first_imgLONDON (AP): Novak Djokovic and Simona Halep were named the 2018 World Champions by the International Tennis Federation (ITF) yesterday after each won Grand Slam titles and finished the year atop the world rankings. Djokovic, recognised by the ITF for the sixth time, won the Wimbledon and US Open titles a year after undergoing surgery on his right elbow. “I am particularly proud of this achievement after all that I’ve been through physically this year, but part of me always believed I could make it back to the top,” Djokovic says. Halep, who won the French Open in June, earned the honour for the first time despite being unable to compete at the WTA Finals because of a back injury. “To be recognised in this way is really special and provides extra motivation to keep working for next season,” Halep says. Mike Bryan and Jack Sock were named the winners in men’s doubles, and Barbora Krejcikova and Katerina Siniakova claimed the women’s doubles honour. The champions are determined by the ITF according to a system that weighs each player’s results during the calendar year.last_img read more

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ECD teen to represent Guyana at National Qaseeda Competition in Suriname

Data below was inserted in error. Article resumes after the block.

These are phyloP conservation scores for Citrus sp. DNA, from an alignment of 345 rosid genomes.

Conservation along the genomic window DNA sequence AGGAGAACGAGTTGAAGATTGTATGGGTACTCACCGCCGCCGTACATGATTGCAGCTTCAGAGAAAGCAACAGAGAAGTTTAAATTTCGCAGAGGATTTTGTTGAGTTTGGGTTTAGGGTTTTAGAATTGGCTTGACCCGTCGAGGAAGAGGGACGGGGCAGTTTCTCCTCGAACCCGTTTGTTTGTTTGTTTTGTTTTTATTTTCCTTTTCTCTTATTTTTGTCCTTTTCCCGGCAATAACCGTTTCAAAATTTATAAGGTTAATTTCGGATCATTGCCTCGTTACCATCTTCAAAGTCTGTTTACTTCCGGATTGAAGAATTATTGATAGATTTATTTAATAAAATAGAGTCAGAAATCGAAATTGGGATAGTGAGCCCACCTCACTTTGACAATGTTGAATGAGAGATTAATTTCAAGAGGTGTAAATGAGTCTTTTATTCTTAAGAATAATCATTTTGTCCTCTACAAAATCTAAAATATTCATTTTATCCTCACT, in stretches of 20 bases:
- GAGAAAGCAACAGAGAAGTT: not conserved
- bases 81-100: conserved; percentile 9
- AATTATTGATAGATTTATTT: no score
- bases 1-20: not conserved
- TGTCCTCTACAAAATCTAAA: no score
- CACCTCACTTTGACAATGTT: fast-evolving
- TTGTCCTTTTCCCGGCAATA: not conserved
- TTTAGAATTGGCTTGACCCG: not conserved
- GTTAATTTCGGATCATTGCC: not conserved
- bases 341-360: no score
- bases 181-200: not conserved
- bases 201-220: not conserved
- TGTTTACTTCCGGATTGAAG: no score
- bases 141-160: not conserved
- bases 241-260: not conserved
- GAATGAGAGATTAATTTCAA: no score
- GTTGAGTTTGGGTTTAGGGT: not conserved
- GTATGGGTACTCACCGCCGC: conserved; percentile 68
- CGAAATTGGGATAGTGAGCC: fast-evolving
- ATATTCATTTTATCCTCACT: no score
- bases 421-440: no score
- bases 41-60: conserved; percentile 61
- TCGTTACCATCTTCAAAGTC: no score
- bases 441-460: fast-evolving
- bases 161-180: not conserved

first_imgFourteen-year-old Nawaz Hamid Khan of Marty’s Ville, Mon Repos, East Coast Demerara, and a student of Cummings Lodge Secondary School, is one Guyana’s young blooming Qaseeda singers.He has been singing since he was seven years old and has developed a voice that everyone enjoys. This talented singer has performed at many functions with the most recent being at the Bath Settlement Mosque in the semi-finals of the National Qaseeda Competition.At that competition, he placed first and earned the opportunity to represent Guyana at the International Qaseeda competition slated for Suriname on October 21.From now, leading up to the competition, the young man will continue to focus on his pieces and is optimistic that he will be successful. Apart from singing, he also teaches the art form to the children in his community.Nawaz Khan is inspired by Atif Aslam’s renditions; one of the greatest artistes in the world from Pakistan. He credits his success to his parents – Abdul Hamid and Nalima Nesha and the Al-Fasailiah Foundation Nasheed Group of which he is a Mureed (member).He is the youngest of three siblings who love to play cricket. His favourite food is dhal and rice with curried beef while his favourite colour is red. As a young singer, he advises his peers to follow their dreams and be the person they want to become.He also encourages them to be themselves and always aim for the stars. Nawaz can be followed on Facebook and Instagram as Nawaz Khan.last_img read more